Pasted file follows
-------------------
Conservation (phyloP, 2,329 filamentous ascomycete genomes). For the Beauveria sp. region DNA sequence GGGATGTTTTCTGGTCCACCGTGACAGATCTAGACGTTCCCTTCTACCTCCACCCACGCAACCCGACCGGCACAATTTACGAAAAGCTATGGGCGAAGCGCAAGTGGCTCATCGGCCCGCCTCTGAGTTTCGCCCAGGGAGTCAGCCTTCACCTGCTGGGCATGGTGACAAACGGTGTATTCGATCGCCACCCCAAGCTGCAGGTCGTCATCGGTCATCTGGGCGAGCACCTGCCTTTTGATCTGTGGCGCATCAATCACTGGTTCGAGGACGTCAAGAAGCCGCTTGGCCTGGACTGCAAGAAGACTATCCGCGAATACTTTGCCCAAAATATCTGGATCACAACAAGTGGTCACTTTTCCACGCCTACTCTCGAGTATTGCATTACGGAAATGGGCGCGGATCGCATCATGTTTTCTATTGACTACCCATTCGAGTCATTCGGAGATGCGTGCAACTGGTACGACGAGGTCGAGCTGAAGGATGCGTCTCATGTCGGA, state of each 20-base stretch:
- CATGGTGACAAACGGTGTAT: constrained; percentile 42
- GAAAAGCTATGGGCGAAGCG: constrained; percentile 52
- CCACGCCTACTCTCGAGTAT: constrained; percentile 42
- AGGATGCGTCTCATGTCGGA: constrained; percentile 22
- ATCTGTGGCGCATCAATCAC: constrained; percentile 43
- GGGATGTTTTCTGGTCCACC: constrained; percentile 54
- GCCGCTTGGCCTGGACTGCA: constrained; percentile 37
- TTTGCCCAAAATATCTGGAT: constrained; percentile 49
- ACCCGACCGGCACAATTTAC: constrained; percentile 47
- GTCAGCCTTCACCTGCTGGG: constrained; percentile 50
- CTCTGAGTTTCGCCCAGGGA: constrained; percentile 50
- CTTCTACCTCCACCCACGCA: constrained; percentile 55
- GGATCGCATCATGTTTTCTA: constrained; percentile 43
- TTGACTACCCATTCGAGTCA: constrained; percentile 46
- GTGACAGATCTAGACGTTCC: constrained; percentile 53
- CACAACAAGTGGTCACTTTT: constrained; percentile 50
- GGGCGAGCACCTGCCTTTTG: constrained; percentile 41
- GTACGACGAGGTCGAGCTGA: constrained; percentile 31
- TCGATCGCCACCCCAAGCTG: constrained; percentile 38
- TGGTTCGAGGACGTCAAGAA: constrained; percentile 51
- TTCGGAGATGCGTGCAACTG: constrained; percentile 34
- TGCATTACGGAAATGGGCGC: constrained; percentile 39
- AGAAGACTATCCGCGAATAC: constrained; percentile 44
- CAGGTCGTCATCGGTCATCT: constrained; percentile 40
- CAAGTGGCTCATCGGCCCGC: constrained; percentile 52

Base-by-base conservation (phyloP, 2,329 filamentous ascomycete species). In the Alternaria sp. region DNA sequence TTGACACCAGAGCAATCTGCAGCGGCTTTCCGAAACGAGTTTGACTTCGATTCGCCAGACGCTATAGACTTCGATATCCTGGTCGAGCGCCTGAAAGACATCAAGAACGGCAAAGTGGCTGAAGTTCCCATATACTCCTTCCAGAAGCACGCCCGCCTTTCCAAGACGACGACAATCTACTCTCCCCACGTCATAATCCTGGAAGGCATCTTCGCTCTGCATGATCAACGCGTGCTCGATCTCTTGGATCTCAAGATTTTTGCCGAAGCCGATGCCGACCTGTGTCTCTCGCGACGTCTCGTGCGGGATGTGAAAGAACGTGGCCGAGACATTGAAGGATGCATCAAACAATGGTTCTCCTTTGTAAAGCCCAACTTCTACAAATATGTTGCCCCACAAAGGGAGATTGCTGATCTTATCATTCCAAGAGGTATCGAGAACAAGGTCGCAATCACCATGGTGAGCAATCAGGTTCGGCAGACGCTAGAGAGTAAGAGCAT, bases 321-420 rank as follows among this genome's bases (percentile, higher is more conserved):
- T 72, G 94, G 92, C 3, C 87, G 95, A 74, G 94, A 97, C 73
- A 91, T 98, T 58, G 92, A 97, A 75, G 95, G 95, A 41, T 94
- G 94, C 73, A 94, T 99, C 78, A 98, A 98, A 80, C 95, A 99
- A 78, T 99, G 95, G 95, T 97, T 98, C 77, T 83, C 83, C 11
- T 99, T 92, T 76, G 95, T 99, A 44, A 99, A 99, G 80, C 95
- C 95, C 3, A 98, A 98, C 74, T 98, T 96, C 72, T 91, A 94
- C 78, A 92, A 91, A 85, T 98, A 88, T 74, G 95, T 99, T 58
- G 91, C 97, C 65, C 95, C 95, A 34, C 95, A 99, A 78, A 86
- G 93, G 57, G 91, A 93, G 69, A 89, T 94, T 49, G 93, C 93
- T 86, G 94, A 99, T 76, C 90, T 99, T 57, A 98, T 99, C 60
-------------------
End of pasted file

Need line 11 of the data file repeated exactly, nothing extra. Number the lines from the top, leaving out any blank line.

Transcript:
- GTCAGCCTTCACCTGCTGGG: constrained; percentile 50